Antenatal Hydronephrosis - MITR

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Antenatal diagnosis (also called Prenatal Diagnosis) refers to diagnosis of congenital disorders while the baby is still in mother’s womb. This is the cutting edge of medical science. The once opaque womb has become accessible and transparent due to advent of high resolution ultrasound. Till some years back, pediatricians and pediatric surgeons used to feel helpless when they used to see a newborn with a severe congenital defect. In the present era, a large number of these anomalies are diagnosed even before the birth of the baby.

Ultrasound can diagnose structural abnormalities in the fetus after 16 weeks once the miniature organs are in place. As expected the specificity increases as the baby grows bigger. This is a whole new group of diseases – “Antenatally diagnosed disorders” or we call them “Unborn Patients”

The major types of defects seen in unborn babies are kidney abnormalities (swelling, absent kidney), hydrocephalus (excessive brain fluid leading to pressure damage on brain), cardiac anomalies, neural tube defects, certain chromosomal disorders, lung anomalies, tumors and cysts in belly.

Kidney abnormalities are one of the most common antenatally diagnosed disorders, found in approximately 1% of all fetuses but the good part is that in up to 80% of them it may be a very mild transient swelling which resolves either before or after birth.

Definition of Antenatal Hydronephrosis

Antenatal hydronephrosis refers to fluid-filled swelling of the kidney detected before birth in the fetus by ultrasound studies. Hydronephrosis can be diagnosed as early as the 15 weeks of pregnancy. In most instances this diagnosis does not change obstetric care, but will require careful follow-up and possible evaluation & surgery after birth during infancy and childhood.

Possible causes of antenatal hydronephrosis include:

Blockage:This may occur at the junction of the kidney and the drainage pipe (ureter) a junction called Ureteropelvic junction (UPJ/ PUJ), or at the bladder and the ureter (ureterovesical junction), or in the urethra (posterior urethral valves).
Reflux:Vesicoureteral reflux (VUR) refers to reverse flow of urine from bladder to the kidney. This occurs when the valve between the bladder and the ureter does not function properly, permitting urine flow back up to the kidney when the bladder is full or the child is passing urine. Most children with VUR (75%) will outgrow reflux and stop refluxing during childhood but urinary infections need to be diagnosed and treated early to prevent kidney damage. A low dose daily antibiotic prophylaxis also helps in these children.

Duplications:Presence of double ureters is a common condition and occurs in 1% of all humans. These may show up on fetal ultrasound if any of the tube is swollen. Occasionally patients with duplication have a Ureterocele (balloon-like obstruction at the end of one of the duplex tubes) leading to obstruction to urine flow and a swelling of the kidney.
Multicystic kidney:A nonfunctional kidney looks like a bunch of grapes.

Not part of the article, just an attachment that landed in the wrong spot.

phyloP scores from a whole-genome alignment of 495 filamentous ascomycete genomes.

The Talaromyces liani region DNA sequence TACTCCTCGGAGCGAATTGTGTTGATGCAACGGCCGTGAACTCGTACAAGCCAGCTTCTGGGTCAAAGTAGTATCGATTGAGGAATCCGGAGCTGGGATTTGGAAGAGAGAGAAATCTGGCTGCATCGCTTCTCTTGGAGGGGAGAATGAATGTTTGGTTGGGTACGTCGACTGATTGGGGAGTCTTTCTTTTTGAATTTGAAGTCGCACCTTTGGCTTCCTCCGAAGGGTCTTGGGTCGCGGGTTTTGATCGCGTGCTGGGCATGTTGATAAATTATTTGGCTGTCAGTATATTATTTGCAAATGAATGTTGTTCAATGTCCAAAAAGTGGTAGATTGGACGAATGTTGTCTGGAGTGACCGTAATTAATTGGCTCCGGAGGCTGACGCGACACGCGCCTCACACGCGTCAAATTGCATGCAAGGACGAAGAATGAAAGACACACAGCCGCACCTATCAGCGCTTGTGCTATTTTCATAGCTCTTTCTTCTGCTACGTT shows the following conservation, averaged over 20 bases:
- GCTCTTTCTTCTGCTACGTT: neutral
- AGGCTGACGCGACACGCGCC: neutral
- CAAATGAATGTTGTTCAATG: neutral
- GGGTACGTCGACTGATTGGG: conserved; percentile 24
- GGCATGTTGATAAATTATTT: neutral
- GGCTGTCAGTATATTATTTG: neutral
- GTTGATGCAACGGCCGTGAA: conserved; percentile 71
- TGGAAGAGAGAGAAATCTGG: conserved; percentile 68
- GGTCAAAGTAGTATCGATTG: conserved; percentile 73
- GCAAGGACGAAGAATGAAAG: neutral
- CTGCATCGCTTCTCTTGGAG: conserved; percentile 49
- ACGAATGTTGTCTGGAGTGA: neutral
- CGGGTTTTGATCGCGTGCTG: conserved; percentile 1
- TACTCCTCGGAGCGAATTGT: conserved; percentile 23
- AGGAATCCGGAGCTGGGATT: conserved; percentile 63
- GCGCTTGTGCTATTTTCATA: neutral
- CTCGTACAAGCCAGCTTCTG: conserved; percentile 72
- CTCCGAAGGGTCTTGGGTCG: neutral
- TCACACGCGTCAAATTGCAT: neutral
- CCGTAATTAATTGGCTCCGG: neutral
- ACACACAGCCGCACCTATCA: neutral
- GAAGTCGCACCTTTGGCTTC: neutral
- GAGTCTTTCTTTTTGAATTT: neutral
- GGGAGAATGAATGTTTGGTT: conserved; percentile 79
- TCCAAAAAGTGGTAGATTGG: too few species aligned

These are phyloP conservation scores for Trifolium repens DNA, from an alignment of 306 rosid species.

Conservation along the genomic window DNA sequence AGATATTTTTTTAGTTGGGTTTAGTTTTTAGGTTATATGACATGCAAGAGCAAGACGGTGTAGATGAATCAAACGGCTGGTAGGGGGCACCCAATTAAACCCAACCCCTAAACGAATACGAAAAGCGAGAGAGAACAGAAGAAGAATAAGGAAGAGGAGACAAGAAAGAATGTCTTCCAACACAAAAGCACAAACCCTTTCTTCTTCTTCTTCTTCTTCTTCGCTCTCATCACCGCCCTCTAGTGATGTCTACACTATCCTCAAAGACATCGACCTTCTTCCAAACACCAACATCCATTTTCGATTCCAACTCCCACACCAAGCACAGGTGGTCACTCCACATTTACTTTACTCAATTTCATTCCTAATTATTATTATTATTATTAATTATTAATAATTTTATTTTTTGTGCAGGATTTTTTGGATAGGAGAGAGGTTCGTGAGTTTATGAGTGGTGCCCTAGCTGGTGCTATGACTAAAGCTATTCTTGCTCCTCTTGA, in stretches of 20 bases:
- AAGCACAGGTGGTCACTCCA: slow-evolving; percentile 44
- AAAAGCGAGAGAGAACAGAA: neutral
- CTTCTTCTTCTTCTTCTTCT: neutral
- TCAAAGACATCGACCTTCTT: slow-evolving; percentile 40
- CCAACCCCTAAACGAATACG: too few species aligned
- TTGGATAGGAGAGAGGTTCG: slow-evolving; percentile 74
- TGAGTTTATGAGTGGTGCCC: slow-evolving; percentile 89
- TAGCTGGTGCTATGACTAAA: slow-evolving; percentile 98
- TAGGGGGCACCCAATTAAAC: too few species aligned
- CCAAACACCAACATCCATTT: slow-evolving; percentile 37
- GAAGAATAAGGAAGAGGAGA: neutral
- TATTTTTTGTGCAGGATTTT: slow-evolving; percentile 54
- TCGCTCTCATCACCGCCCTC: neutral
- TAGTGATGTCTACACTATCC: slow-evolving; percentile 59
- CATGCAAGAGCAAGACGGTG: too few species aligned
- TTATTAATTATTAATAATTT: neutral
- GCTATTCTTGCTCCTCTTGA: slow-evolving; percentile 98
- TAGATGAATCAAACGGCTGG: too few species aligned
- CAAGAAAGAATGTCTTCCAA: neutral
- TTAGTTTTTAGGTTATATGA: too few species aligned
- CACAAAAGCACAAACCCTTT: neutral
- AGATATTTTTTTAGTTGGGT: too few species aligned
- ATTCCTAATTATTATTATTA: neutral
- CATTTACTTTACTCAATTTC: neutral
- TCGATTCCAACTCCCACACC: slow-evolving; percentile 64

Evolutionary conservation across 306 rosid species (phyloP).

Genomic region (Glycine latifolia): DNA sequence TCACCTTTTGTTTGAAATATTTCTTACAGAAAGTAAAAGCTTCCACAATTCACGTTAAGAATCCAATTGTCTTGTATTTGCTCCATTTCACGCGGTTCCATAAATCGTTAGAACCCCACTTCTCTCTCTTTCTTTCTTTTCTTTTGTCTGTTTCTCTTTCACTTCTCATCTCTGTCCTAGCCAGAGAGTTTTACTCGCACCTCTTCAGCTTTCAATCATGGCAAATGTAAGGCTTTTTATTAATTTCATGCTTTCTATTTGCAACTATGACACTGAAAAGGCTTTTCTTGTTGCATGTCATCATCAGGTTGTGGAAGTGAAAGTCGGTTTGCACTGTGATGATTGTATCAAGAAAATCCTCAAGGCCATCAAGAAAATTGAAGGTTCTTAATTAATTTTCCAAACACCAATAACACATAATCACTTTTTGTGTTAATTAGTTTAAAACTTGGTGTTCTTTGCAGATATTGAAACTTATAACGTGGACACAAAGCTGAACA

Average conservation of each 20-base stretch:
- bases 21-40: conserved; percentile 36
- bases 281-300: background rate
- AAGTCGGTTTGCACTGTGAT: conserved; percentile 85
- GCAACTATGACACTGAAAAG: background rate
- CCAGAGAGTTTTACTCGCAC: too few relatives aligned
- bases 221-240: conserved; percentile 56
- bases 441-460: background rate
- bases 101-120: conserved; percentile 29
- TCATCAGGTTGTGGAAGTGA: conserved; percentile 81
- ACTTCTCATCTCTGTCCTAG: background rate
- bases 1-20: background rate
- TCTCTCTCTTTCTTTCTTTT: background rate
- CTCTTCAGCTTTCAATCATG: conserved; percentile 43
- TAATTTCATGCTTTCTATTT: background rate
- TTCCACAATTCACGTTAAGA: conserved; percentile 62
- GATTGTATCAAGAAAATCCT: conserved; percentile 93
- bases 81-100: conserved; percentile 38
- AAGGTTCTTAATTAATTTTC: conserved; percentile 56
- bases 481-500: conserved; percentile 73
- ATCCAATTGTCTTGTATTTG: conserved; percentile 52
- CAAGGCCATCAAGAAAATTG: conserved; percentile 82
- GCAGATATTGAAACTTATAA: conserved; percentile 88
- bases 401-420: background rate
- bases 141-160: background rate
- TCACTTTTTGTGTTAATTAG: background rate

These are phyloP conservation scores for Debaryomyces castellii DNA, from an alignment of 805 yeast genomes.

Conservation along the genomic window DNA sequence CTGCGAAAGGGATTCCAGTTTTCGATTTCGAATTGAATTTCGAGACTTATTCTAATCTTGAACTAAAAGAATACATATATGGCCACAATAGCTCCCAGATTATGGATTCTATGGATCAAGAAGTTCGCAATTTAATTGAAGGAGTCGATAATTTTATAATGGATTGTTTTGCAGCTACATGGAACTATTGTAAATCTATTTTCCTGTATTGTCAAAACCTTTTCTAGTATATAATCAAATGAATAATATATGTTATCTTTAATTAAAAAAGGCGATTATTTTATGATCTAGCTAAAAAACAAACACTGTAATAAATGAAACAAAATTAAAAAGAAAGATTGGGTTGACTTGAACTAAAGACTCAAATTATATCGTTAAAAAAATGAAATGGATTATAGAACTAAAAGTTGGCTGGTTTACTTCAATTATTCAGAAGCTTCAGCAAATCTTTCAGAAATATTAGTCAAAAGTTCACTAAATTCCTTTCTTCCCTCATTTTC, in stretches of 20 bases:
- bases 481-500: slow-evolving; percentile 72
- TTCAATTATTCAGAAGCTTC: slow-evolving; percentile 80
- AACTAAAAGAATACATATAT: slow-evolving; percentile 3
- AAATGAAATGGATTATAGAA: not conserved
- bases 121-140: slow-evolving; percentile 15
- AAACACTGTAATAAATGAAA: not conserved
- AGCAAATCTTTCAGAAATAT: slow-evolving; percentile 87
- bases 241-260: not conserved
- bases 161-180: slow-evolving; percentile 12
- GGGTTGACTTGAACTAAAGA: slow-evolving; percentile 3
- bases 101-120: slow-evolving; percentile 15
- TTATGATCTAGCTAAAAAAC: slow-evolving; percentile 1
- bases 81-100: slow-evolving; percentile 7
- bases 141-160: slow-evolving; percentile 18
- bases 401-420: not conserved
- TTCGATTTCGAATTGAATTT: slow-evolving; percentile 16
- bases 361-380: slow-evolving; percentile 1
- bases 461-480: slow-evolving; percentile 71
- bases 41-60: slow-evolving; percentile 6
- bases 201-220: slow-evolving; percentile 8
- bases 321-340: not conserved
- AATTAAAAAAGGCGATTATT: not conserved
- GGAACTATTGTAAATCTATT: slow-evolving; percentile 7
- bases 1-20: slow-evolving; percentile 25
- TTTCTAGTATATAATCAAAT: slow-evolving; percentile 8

No significant Abnormality:Many of these kidneys with swelling prove to be normal after delivery.

UPJ obstruction: block at the left ureteropelvic junction or UPJ or PUJ (where ureter joins to the kidney)
Posterior urethral valves: block at the outlet of the bladder
Vesicoureteral reflux on the left: flow of urine back up ureter causing dilated ureter and kidney
Multicystic kidney on the left: kidney may be large due to multiple cysts, leading to detection on ultrasound
Duplication of ureters on both sides with ureterocele (seen where ureter joins bladder) on left causing blockage
Management of Antenatal Hydronephrosis

Most cases of antenatal hydronephrosis diagnosed during pregnancy are just followed monthly with ultrasound, monitoring the growth of the fetus and the swelling of the kidneys. In these cases, a normal delivery can be performed. Rarely, in a fetus with severe obstruction involving both the kidneys and insufficient amniotic fluid, drainage of the kidneys or bladder by a catheter tube or operation may need to be done. In these babies, however, the kidneys are often very abnormal and do not function properly in upto 50% regardless of treatment.

Post birth Evaluation

Several studies may need to be performed to evaluate the kidneys:

Ultrasound (done during the newborn period) – for one sided swelling after one week and earlier if both the kidneys are swollen
Voiding or micturating cystourethrogram (VCUG/MCU) is done in selected cases to exclude vesicoureteral reflux and urethral blocks like PUV
Diuretic renal scan may be done to evaluate drainage and kidney function
Blood tests like serum creatinine to evaluate kidney function.

Treatment

The treatment of antenatal hydronephrosis depends on the underlying cause.Vesicoureteral reflux (VUR): Infants and children with who have vesicoureteral reflux are managed with antibiotics and surveillance with periodic ultrasounds and voiding cystograms.
Obstruction: Infants and children with an obstruction or blockage of the urinary tract may require surgical correction.
Babies with hydronephrosis without reflux or obstruction are followed with periodic ultrasounds to monitor the hydronephrosis and the growth of the kidneys.
The management of multicystic dysplastic kidneys is observation as the opposite kidney is usually normal. Non-functioning multicystic kidney is removed only if its large size causes problems or there is a doubt of tumor or blockage.